As world leaders gather in Sharm El-Sheikh, Egypt, for the UN Climate Change Conference – better known as COP27 – Masdar, Abu Dhabi’s flagship renewable energy company, is demonstrating how Egypt and other African nations can drive decarbonization efforts.
“The African continent has some of the greatest potential from a renewable energy resources perspective and it is one of the most under-served areas in the world with regards to electricity access,” says Ahmed Mulla, Deputy Chief Executive Officer of Infinity Power, a joint venture between Masdar and Egypt’s Infinity. “Recognizing this and bringing the skillset, experience and knowledge from Masdar and Infinity, Infinity Power was created as a platform to serve the continent to provide affordable, sustainable electricity to the communities that do not have access to the electricity grid.”
Infinity Power – which is a Principal Partner for COP27 – was established in 2020 to develop utility-scale and distributed solar energy and wind power projects in Egypt and Africa. Masdar is also partnering with Infinity on the “Infinity 50” solar 64.1 megawatt-peak (MWp) photovoltaic (PV) plant. This is part of the Benban solar park – the largest such facility in Africa.
Egypt is targeting renewables comprising 42 percent of its energy mix by 2035, with solar providing 25 percent. Egypt is also interested in developing a green hydrogen industry, capitalizing on this promising new clean source of energy that is expected to play a key role in decarbonizing hard-to-abate sectors.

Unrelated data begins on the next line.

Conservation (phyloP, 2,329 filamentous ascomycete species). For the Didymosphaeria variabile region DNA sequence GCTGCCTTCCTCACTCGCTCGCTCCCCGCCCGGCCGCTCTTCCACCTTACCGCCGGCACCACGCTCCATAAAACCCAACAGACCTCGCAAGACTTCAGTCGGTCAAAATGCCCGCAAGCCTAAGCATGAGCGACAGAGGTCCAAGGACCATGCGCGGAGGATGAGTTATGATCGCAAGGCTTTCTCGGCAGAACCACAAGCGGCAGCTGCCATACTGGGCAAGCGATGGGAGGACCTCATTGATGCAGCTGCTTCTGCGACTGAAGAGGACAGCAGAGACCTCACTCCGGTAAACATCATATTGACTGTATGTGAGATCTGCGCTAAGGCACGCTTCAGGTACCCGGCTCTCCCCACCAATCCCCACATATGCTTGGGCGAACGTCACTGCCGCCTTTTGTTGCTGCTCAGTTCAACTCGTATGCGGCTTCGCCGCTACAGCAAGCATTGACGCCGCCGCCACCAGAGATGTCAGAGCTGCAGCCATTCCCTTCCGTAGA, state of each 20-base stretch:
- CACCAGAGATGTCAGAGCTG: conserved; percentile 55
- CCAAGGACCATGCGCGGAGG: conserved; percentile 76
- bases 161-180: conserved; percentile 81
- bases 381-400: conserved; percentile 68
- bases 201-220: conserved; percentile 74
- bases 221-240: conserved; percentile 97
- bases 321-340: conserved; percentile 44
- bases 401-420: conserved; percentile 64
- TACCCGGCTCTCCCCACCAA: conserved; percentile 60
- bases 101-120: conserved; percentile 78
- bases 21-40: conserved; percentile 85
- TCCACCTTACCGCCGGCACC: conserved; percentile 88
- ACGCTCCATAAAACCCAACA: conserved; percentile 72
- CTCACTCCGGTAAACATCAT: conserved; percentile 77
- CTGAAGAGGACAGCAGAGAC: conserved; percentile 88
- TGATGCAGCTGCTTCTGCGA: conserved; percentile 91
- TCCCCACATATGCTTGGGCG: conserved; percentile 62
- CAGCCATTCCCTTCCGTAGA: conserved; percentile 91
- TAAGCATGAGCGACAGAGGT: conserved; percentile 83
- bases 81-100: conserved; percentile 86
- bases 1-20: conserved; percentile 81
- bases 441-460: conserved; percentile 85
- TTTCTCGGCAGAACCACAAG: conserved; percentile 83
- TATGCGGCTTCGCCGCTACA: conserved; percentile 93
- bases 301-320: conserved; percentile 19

In April, Masdar and Egypt’s Hassan Allam Utilities agreed to cooperate on the development of green hydrogen production plants in the Suez Canal Economic Zone and on the Mediterranean coast. The agreement will see Masdar and Hassan Allam Utilities set up a strategic platform to develop green hydrogen production plants in Egypt. The project seeks to have electrolyzer capacity of 4 gigawatts (GW) by 2030, and output of up to 480,000 tons of green hydrogen per year.
Like much of the African continent, Egypt enjoys abundant solar and wind resources that allow for the generation of renewable power at a highly competitive cost – a key enabler for green hydrogen production. As a Northern African country, Egypt is also relatively close to the European markets where demand for green hydrogen is expected to grow the most, providing robust opportunity for export. Driven by green hydrogen’s export potential, its ability to attract large-scale foreign direct investment and the Egyptian government’s renewable energy targets, the Egyptian Ministry of Electricity is currently working to revise its renewable energy strategy to include green hydrogen.
With reports estimating Africa’s solar PV technical potential at 7,900 GW, alongside potentials of 1,753 GW from hydropower and 461 GW from wind power, the wider continent possesses a largely untapped source of energy and growth. Masdar, as a trailblazer in North African clean energy projects, is looking forward to new collaborations and agreements to renewable energy development in Africa.